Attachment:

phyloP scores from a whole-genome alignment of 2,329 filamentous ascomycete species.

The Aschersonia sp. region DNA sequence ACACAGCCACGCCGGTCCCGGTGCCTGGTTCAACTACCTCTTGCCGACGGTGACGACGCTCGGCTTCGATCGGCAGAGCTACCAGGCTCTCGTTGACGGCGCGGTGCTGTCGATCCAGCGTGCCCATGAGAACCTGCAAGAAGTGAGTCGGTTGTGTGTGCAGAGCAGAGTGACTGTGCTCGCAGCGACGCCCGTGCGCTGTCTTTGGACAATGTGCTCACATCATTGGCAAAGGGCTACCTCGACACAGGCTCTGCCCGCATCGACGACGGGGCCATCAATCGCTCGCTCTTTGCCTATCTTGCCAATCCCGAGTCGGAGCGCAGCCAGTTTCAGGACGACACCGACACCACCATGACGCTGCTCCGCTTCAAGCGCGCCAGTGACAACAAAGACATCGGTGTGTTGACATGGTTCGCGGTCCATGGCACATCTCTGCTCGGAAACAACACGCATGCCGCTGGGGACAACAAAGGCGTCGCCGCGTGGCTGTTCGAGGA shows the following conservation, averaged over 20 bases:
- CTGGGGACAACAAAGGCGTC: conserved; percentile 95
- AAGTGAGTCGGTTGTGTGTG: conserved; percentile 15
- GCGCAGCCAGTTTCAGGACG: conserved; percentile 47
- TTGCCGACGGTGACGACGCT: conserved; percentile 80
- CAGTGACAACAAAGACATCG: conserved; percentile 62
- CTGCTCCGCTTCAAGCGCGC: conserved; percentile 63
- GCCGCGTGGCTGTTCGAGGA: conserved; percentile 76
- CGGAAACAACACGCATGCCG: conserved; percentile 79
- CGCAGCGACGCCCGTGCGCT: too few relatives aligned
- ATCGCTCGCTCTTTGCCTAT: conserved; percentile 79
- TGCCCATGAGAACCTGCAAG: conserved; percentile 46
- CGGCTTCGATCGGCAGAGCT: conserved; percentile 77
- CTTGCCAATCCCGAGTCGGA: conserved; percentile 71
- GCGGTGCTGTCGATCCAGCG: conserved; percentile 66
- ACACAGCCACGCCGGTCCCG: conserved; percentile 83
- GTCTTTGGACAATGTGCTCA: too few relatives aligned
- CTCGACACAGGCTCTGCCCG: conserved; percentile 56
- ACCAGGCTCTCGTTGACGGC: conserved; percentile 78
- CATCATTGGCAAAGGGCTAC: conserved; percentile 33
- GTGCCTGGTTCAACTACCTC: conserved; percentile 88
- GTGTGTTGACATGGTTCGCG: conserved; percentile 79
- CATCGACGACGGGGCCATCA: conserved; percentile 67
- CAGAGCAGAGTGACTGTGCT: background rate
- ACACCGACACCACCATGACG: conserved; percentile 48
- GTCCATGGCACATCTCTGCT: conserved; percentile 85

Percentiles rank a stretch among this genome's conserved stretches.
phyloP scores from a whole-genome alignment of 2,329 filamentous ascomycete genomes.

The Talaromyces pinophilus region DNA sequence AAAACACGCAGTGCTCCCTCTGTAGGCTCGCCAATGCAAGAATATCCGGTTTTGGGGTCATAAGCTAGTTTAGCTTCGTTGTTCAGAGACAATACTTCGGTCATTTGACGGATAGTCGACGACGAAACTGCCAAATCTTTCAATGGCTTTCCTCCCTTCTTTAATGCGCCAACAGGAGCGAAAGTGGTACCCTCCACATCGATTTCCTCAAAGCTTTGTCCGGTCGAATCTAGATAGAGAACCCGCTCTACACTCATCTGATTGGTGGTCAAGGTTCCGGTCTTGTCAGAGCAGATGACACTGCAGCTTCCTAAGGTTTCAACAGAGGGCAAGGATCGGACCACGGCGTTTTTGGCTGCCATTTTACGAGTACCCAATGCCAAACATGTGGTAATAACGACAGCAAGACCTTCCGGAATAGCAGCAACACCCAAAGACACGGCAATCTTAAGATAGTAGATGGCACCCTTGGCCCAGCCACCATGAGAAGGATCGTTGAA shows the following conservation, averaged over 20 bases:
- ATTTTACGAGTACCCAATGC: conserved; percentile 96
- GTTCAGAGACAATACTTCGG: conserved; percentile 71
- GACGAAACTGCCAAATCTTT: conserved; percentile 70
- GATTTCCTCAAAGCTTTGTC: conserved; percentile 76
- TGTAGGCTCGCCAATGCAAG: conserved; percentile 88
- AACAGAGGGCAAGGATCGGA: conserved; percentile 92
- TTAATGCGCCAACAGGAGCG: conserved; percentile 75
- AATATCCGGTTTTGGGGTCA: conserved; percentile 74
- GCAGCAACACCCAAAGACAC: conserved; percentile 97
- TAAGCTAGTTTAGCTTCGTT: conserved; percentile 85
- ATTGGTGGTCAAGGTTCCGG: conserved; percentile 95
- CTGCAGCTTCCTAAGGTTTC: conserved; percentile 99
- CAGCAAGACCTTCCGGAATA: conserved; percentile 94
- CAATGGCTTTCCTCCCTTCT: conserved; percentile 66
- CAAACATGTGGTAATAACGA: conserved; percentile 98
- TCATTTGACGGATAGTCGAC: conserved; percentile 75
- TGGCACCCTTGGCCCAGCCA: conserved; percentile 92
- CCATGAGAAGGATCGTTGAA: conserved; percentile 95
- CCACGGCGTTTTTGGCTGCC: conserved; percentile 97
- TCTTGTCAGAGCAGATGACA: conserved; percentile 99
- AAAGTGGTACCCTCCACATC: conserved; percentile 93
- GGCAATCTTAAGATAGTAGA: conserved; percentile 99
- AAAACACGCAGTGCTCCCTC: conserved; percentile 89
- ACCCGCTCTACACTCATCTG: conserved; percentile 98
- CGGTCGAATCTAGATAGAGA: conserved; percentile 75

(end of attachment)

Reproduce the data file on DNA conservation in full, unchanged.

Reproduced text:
phyloP scores from a whole-genome alignment of 2,329 filamentous ascomycete species.

The Aschersonia sp. region DNA sequence ACACAGCCACGCCGGTCCCGGTGCCTGGTTCAACTACCTCTTGCCGACGGTGACGACGCTCGGCTTCGATCGGCAGAGCTACCAGGCTCTCGTTGACGGCGCGGTGCTGTCGATCCAGCGTGCCCATGAGAACCTGCAAGAAGTGAGTCGGTTGTGTGTGCAGAGCAGAGTGACTGTGCTCGCAGCGACGCCCGTGCGCTGTCTTTGGACAATGTGCTCACATCATTGGCAAAGGGCTACCTCGACACAGGCTCTGCCCGCATCGACGACGGGGCCATCAATCGCTCGCTCTTTGCCTATCTTGCCAATCCCGAGTCGGAGCGCAGCCAGTTTCAGGACGACACCGACACCACCATGACGCTGCTCCGCTTCAAGCGCGCCAGTGACAACAAAGACATCGGTGTGTTGACATGGTTCGCGGTCCATGGCACATCTCTGCTCGGAAACAACACGCATGCCGCTGGGGACAACAAAGGCGTCGCCGCGTGGCTGTTCGAGGA shows the following conservation, averaged over 20 bases:
- CTGGGGACAACAAAGGCGTC: conserved; percentile 95
- AAGTGAGTCGGTTGTGTGTG: conserved; percentile 15
- GCGCAGCCAGTTTCAGGACG: conserved; percentile 47
- TTGCCGACGGTGACGACGCT: conserved; percentile 80
- CAGTGACAACAAAGACATCG: conserved; percentile 62
- CTGCTCCGCTTCAAGCGCGC: conserved; percentile 63
- GCCGCGTGGCTGTTCGAGGA: conserved; percentile 76
- CGGAAACAACACGCATGCCG: conserved; percentile 79
- CGCAGCGACGCCCGTGCGCT: too few relatives aligned
- ATCGCTCGCTCTTTGCCTAT: conserved; percentile 79
- TGCCCATGAGAACCTGCAAG: conserved; percentile 46
- CGGCTTCGATCGGCAGAGCT: conserved; percentile 77
- CTTGCCAATCCCGAGTCGGA: conserved; percentile 71
- GCGGTGCTGTCGATCCAGCG: conserved; percentile 66
- ACACAGCCACGCCGGTCCCG: conserved; percentile 83
- GTCTTTGGACAATGTGCTCA: too few relatives aligned
- CTCGACACAGGCTCTGCCCG: conserved; percentile 56
- ACCAGGCTCTCGTTGACGGC: conserved; percentile 78
- CATCATTGGCAAAGGGCTAC: conserved; percentile 33
- GTGCCTGGTTCAACTACCTC: conserved; percentile 88
- GTGTGTTGACATGGTTCGCG: conserved; percentile 79
- CATCGACGACGGGGCCATCA: conserved; percentile 67
- CAGAGCAGAGTGACTGTGCT: background rate
- ACACCGACACCACCATGACG: conserved; percentile 48
- GTCCATGGCACATCTCTGCT: conserved; percentile 85

Percentiles rank a stretch among this genome's conserved stretches.
phyloP scores from a whole-genome alignment of 2,329 filamentous ascomycete genomes.

The Talaromyces pinophilus region DNA sequence AAAACACGCAGTGCTCCCTCTGTAGGCTCGCCAATGCAAGAATATCCGGTTTTGGGGTCATAAGCTAGTTTAGCTTCGTTGTTCAGAGACAATACTTCGGTCATTTGACGGATAGTCGACGACGAAACTGCCAAATCTTTCAATGGCTTTCCTCCCTTCTTTAATGCGCCAACAGGAGCGAAAGTGGTACCCTCCACATCGATTTCCTCAAAGCTTTGTCCGGTCGAATCTAGATAGAGAACCCGCTCTACACTCATCTGATTGGTGGTCAAGGTTCCGGTCTTGTCAGAGCAGATGACACTGCAGCTTCCTAAGGTTTCAACAGAGGGCAAGGATCGGACCACGGCGTTTTTGGCTGCCATTTTACGAGTACCCAATGCCAAACATGTGGTAATAACGACAGCAAGACCTTCCGGAATAGCAGCAACACCCAAAGACACGGCAATCTTAAGATAGTAGATGGCACCCTTGGCCCAGCCACCATGAGAAGGATCGTTGAA shows the following conservation, averaged over 20 bases:
- ATTTTACGAGTACCCAATGC: conserved; percentile 96
- GTTCAGAGACAATACTTCGG: conserved; percentile 71
- GACGAAACTGCCAAATCTTT: conserved; percentile 70
- GATTTCCTCAAAGCTTTGTC: conserved; percentile 76
- TGTAGGCTCGCCAATGCAAG: conserved; percentile 88
- AACAGAGGGCAAGGATCGGA: conserved; percentile 92
- TTAATGCGCCAACAGGAGCG: conserved; percentile 75
- AATATCCGGTTTTGGGGTCA: conserved; percentile 74
- GCAGCAACACCCAAAGACAC: conserved; percentile 97
- TAAGCTAGTTTAGCTTCGTT: conserved; percentile 85
- ATTGGTGGTCAAGGTTCCGG: conserved; percentile 95
- CTGCAGCTTCCTAAGGTTTC: conserved; percentile 99
- CAGCAAGACCTTCCGGAATA: conserved; percentile 94
- CAATGGCTTTCCTCCCTTCT: conserved; percentile 66
- CAAACATGTGGTAATAACGA: conserved; percentile 98
- TCATTTGACGGATAGTCGAC: conserved; percentile 75
- TGGCACCCTTGGCCCAGCCA: conserved; percentile 92
- CCATGAGAAGGATCGTTGAA: conserved; percentile 95
- CCACGGCGTTTTTGGCTGCC: conserved; percentile 97
- TCTTGTCAGAGCAGATGACA: conserved; percentile 99
- AAAGTGGTACCCTCCACATC: conserved; percentile 93
- GGCAATCTTAAGATAGTAGA: conserved; percentile 99
- AAAACACGCAGTGCTCCCTC: conserved; percentile 89
- ACCCGCTCTACACTCATCTG: conserved; percentile 98
- CGGTCGAATCTAGATAGAGA: conserved; percentile 75